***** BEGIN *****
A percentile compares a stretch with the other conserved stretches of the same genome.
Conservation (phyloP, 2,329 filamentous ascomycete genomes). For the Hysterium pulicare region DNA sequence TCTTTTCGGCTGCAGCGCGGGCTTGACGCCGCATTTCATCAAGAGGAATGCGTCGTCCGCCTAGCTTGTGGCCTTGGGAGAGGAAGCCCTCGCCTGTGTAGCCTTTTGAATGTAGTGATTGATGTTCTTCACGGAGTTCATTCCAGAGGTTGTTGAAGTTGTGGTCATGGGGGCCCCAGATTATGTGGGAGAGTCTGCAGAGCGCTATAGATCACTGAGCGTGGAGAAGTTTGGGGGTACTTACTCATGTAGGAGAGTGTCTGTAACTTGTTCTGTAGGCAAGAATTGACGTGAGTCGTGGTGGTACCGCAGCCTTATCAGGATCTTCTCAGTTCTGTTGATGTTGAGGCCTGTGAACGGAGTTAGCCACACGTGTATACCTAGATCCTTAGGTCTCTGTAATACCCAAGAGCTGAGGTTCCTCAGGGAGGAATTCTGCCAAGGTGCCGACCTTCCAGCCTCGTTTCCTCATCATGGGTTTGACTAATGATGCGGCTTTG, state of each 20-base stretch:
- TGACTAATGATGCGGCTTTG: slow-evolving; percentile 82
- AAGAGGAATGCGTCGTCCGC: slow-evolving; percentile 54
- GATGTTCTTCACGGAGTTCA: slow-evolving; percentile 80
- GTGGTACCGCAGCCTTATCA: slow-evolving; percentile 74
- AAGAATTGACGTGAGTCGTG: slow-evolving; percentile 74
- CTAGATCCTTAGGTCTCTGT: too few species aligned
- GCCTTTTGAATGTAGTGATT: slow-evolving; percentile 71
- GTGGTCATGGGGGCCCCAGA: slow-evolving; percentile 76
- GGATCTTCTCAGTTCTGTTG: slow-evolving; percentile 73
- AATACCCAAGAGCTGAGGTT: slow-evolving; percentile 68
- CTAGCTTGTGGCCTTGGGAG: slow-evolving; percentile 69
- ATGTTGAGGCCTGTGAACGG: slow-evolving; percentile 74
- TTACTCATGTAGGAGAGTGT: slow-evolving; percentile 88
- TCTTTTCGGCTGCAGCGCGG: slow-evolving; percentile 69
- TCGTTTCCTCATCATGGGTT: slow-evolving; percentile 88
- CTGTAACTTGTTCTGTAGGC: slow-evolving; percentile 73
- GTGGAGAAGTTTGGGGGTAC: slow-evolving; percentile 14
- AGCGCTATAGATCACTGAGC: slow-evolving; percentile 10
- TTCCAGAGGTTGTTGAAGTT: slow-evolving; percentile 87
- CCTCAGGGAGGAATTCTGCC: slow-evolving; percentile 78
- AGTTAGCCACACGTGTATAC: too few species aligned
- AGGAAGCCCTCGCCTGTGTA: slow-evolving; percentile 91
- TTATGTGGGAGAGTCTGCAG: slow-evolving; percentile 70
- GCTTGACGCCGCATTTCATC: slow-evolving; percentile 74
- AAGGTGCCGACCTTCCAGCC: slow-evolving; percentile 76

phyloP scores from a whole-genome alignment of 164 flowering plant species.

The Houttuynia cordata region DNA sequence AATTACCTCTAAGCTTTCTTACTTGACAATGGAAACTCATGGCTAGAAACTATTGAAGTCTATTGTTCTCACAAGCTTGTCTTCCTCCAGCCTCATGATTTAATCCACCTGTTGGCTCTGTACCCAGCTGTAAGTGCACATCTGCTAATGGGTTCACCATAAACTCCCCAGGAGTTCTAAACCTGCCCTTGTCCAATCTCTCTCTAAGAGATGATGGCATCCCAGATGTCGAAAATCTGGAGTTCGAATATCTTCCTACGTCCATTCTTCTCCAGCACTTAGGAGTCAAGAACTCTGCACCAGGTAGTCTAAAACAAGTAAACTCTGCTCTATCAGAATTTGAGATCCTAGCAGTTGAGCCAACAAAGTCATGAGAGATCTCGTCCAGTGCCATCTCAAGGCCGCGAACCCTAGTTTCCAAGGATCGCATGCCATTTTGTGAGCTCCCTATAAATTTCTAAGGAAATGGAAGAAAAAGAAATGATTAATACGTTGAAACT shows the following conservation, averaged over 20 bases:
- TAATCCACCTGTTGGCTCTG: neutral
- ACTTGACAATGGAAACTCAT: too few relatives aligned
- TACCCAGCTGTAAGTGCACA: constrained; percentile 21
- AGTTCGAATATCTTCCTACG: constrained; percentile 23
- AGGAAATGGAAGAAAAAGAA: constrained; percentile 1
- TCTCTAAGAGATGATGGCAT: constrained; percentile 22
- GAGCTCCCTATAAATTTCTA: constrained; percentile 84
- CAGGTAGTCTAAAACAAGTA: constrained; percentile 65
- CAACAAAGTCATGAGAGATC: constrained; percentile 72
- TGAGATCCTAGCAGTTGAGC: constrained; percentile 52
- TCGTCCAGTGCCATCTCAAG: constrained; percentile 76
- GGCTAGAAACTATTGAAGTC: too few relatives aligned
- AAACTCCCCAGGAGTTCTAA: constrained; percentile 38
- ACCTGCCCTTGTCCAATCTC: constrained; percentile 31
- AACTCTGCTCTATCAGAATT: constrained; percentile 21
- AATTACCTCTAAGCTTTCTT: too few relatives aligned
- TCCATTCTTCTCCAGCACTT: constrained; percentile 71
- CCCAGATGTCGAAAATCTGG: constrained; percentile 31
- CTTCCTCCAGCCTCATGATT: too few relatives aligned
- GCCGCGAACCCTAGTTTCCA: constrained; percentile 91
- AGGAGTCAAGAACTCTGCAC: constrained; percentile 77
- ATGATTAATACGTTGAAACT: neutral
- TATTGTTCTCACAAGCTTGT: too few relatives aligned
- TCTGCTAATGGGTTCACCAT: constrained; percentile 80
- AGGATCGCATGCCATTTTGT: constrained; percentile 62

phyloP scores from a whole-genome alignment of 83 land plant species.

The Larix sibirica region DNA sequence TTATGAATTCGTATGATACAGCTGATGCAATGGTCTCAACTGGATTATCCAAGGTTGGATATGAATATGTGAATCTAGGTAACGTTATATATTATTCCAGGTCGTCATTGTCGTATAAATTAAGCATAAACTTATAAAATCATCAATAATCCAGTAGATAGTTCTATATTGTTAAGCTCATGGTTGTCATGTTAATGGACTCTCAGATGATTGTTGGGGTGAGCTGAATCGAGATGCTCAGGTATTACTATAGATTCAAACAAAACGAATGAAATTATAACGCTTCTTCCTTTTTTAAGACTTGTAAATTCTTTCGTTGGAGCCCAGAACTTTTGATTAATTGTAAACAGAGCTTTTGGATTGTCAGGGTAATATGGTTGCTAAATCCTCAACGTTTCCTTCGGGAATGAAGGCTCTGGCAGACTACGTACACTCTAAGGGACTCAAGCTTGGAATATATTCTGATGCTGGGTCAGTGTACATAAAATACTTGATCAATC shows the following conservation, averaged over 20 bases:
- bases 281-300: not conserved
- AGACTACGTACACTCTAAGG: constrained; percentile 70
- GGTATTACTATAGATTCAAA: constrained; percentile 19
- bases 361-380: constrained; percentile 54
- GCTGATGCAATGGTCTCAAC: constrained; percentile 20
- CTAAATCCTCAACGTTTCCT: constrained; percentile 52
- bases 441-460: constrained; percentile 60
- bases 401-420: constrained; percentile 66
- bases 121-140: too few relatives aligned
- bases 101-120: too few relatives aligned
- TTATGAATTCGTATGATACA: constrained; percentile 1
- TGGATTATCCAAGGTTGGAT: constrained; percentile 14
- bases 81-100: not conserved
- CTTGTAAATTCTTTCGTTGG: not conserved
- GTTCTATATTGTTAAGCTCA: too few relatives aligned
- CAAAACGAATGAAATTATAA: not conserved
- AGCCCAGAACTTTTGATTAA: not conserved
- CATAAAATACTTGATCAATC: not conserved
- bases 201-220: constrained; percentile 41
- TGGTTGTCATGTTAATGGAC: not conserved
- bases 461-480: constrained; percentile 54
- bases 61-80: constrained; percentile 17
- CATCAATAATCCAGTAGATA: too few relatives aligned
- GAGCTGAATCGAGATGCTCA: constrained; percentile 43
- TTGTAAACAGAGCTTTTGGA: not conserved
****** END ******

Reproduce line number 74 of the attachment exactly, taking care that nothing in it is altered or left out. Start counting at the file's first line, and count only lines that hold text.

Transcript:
- CATAAAATACTTGATCAATC: not conserved